The more specific and clear the minimum hiring or promotion criteria, the better. Detailed requirements net you better candidates and allow you to defend your hiring decisions later—if you need to. Just be sure to keep good records, including job descriptions, applications and checklists showing how you winnowed the applicant list to come up with the best-qualified candidates.
Recent case: Veretta Ruth, who is black and over age 40, applied for an open position at Owens-Illinois Glass Container. She had worked for the company for a long time, but in a different division. Ruth had experience on the “cold” end of the production line, while the open job was on the “hot” end, where molten glass is formed.
The minimum job requirements included three to five years’ direct experience on the hot end, or equivalent education and successful completion of a company supervisory training course. Ruth passed the course on her third try, having failed twice.
Owens-Illinois rejected Ruth for the promotion and picked a younger, white woman instead. Ruth sued, alleging race and age discrimination.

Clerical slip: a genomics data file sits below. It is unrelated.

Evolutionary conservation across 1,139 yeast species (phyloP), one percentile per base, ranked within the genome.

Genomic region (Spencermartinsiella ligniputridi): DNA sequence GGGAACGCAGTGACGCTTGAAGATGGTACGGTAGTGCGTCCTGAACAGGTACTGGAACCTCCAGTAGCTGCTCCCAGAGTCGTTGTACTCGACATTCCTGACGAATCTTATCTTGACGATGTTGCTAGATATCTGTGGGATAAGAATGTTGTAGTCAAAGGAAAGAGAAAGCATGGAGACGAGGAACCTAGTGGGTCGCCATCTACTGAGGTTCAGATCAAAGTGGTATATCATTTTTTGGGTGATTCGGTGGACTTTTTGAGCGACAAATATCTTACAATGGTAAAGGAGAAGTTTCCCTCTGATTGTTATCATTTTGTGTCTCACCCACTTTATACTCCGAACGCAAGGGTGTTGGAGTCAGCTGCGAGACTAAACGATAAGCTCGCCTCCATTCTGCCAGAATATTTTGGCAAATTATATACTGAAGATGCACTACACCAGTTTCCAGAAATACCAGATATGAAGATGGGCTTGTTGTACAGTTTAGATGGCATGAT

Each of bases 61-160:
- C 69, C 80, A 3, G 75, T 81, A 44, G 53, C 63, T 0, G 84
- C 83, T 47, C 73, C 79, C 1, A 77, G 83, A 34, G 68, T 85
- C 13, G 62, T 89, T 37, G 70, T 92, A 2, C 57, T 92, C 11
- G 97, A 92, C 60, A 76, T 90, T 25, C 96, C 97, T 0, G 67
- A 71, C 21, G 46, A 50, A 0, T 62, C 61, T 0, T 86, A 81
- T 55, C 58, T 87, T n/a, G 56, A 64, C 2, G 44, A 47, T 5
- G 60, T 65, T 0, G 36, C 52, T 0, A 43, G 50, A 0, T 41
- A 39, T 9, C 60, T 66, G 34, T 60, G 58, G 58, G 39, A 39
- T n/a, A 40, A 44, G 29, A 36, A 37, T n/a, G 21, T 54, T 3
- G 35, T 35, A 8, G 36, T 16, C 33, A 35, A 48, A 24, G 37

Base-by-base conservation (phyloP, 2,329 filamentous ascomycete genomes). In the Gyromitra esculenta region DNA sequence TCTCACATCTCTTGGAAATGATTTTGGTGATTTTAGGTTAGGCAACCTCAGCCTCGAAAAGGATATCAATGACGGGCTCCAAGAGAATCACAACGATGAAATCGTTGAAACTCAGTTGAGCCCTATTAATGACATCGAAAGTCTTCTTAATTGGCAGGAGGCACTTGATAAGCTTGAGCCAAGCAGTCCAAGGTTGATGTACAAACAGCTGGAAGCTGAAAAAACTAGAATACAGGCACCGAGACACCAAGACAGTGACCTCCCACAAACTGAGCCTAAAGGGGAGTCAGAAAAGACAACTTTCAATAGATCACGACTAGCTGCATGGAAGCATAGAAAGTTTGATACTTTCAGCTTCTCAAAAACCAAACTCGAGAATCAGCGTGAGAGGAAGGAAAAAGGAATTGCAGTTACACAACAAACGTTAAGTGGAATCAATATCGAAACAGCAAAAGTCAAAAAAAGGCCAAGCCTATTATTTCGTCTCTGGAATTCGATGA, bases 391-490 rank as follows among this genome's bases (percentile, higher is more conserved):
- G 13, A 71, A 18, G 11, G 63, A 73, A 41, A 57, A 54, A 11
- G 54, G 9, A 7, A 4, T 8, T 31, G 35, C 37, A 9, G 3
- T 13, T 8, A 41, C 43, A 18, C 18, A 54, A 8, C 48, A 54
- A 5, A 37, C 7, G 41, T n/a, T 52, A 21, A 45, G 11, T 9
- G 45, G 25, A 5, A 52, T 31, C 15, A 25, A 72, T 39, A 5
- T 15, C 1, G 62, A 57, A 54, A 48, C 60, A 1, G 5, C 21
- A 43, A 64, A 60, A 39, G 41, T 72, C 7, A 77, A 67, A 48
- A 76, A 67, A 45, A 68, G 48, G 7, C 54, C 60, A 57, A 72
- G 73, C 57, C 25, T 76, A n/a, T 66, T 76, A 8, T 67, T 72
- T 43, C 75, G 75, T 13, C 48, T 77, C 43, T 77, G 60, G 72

The 5th Circuit Court of Appeals rejected her claims. It said Ruth wasn’t qualified for the position because she had neither the experience nor the equivalent education to meet the minimum job requirements. Comparing Ruth to the woman who got the job, the court concluded the selected candidate was far better qualified—she had a 4.0 grade point average, passed the supervisory course on the first try and had experience working in the hot section. (Ruth v. Owens-Illinois, No. 07-40489, 5th Cir., 2007)
- Employees may choose just one: Either workers' comp or retaliation lawsuit
- Check the context: Are those words harassment?
- Need a good reason to settle? How about saving huge attorneys' fees?
- Don't let petty grievances cost you sleep: They seldom cause discrimination liability
- Age discrimination alert: Beware using high training costs as excuse to deny promotion